London is a city that was barely designed for horse and cart, let alone the automobile. Cars are still a big part of life in central London, but they're about to be outnumbered by cyclists. Transport statistics are normally eye-wateringly dull, but Transport for London's latest report makes for surprisingly good reading. The number of cars has been halved in the last 15 years: 137,000 per day were coming in in 2000, compared to 64,000 in 2014.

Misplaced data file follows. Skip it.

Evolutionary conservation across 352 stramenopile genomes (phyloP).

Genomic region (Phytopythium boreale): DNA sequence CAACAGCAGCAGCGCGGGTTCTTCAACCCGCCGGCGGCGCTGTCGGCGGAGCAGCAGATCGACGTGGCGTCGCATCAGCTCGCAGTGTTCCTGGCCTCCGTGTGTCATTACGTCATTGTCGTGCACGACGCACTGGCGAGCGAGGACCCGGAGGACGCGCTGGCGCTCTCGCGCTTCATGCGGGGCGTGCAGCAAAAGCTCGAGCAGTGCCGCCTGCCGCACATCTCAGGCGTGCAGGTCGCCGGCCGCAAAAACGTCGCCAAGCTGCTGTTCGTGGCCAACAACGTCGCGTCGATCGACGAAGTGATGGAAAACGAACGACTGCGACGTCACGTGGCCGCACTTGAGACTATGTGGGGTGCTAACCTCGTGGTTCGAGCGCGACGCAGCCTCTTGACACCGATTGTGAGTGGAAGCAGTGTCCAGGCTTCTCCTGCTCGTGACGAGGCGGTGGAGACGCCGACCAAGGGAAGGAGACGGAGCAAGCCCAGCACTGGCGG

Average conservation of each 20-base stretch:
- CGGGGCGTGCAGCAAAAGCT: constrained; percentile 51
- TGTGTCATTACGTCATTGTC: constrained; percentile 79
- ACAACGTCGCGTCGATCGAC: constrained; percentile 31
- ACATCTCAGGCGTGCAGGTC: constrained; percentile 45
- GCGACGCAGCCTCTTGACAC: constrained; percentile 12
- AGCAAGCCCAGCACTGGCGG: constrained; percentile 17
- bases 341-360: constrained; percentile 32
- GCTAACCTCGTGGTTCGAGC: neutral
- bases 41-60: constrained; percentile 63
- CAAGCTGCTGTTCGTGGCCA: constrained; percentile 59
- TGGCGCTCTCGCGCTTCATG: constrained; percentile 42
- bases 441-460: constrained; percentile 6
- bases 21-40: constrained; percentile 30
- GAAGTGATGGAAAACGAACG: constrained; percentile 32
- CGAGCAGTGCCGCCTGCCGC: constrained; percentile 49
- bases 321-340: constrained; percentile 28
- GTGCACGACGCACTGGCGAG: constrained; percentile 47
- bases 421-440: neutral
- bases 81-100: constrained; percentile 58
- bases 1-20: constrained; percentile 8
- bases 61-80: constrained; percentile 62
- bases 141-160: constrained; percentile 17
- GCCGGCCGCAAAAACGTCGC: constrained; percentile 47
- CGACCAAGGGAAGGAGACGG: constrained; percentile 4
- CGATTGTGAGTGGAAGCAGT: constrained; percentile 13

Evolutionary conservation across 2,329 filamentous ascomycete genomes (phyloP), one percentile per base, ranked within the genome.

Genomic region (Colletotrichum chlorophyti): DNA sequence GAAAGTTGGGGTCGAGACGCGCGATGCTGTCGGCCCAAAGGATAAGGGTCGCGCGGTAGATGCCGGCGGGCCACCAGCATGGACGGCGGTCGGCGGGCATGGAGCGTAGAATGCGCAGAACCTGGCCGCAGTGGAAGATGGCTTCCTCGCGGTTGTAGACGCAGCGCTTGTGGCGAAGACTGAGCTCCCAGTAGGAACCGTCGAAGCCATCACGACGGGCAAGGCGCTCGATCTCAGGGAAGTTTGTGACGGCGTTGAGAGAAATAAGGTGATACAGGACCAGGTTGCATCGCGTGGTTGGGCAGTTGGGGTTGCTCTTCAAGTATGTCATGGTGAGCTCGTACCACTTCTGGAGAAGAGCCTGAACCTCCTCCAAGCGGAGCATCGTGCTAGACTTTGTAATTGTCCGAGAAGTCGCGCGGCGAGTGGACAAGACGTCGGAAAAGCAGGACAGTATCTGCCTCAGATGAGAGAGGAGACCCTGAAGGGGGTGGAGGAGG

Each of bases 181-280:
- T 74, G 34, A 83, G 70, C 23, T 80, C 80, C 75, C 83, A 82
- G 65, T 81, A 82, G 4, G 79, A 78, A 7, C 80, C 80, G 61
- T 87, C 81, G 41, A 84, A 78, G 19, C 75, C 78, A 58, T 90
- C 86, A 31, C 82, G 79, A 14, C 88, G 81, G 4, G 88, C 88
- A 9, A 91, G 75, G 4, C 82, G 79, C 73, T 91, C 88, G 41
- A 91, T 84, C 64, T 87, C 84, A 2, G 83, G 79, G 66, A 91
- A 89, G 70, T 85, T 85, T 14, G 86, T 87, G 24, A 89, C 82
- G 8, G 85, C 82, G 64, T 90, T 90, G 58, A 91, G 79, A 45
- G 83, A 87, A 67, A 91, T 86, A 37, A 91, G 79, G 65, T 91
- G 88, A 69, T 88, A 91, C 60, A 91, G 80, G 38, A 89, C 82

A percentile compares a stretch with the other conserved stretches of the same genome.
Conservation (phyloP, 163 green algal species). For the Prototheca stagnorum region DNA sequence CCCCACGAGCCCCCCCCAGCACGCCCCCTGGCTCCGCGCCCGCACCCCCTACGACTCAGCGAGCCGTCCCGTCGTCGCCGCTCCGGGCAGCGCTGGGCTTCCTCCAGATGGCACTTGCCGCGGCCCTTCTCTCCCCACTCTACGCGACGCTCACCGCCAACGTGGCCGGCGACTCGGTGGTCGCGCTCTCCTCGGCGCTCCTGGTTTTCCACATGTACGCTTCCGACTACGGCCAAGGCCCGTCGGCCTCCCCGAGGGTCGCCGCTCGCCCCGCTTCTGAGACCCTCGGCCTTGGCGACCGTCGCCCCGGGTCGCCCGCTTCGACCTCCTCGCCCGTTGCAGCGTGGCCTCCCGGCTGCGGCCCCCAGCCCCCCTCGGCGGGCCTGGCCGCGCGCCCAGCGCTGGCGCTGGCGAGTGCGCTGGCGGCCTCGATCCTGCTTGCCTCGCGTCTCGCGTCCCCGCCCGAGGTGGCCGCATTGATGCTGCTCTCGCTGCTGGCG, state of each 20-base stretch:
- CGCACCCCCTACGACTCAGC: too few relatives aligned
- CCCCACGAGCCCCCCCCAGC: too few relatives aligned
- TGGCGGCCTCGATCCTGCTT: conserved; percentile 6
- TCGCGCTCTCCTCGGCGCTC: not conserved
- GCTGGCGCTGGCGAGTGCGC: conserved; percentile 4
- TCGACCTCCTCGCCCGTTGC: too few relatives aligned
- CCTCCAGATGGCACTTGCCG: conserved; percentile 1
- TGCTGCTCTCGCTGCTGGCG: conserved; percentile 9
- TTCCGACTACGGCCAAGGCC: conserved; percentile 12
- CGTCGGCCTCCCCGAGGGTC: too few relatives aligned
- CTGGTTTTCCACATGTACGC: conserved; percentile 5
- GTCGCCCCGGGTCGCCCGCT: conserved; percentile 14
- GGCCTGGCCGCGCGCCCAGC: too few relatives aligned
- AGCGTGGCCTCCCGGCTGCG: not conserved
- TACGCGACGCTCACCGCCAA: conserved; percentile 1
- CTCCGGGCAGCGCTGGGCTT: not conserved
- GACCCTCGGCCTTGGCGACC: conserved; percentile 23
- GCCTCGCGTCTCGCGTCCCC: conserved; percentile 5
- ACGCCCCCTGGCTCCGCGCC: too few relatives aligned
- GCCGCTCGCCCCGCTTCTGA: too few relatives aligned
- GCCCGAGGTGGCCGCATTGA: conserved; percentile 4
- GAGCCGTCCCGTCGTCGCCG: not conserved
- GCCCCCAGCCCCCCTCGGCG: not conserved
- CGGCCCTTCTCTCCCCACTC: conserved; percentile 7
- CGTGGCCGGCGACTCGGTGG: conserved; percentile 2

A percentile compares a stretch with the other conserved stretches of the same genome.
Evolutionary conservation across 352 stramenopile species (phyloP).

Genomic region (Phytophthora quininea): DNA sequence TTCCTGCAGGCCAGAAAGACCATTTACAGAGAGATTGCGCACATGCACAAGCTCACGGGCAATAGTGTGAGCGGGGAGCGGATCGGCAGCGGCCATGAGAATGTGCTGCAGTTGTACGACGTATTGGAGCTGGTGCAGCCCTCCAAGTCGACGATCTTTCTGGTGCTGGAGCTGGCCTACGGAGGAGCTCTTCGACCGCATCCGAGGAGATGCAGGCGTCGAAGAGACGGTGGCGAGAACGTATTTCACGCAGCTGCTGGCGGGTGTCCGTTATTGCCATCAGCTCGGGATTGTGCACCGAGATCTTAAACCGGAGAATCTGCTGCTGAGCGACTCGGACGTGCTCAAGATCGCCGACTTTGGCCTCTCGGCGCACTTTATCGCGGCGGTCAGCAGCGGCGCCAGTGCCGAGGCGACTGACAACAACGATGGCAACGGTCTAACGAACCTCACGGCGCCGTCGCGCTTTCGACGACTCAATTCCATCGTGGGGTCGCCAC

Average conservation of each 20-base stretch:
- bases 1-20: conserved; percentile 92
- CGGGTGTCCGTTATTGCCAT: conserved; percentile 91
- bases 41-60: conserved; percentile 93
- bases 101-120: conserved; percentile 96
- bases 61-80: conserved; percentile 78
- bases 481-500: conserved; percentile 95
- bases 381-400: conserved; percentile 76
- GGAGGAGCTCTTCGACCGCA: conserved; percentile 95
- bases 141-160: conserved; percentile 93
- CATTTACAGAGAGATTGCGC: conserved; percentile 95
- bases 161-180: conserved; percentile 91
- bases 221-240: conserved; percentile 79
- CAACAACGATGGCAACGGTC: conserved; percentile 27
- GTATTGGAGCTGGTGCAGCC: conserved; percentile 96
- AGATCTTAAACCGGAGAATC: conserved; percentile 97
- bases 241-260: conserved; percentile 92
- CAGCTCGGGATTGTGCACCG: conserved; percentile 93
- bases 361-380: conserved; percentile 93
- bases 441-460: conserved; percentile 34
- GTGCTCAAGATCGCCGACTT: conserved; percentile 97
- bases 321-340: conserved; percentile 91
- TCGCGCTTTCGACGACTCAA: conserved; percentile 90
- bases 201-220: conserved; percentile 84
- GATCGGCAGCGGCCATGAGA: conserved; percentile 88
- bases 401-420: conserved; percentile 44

Even more impressive is the transfer to alternative transport: in the same period, cyclists tripled from 12,000 to 36,000, and the number of rush-hour cyclists is expected to outnumber motorists in a few years.
All this is a welcome and necessary accomplishment for a city that's seen double-digit population growth over the same period. With London growing larger and more dense, other transport solutions like trains, buses and bikes are having to grow to meet demand. Increasingly, cars just really aren't part of the equation for rush-hour London.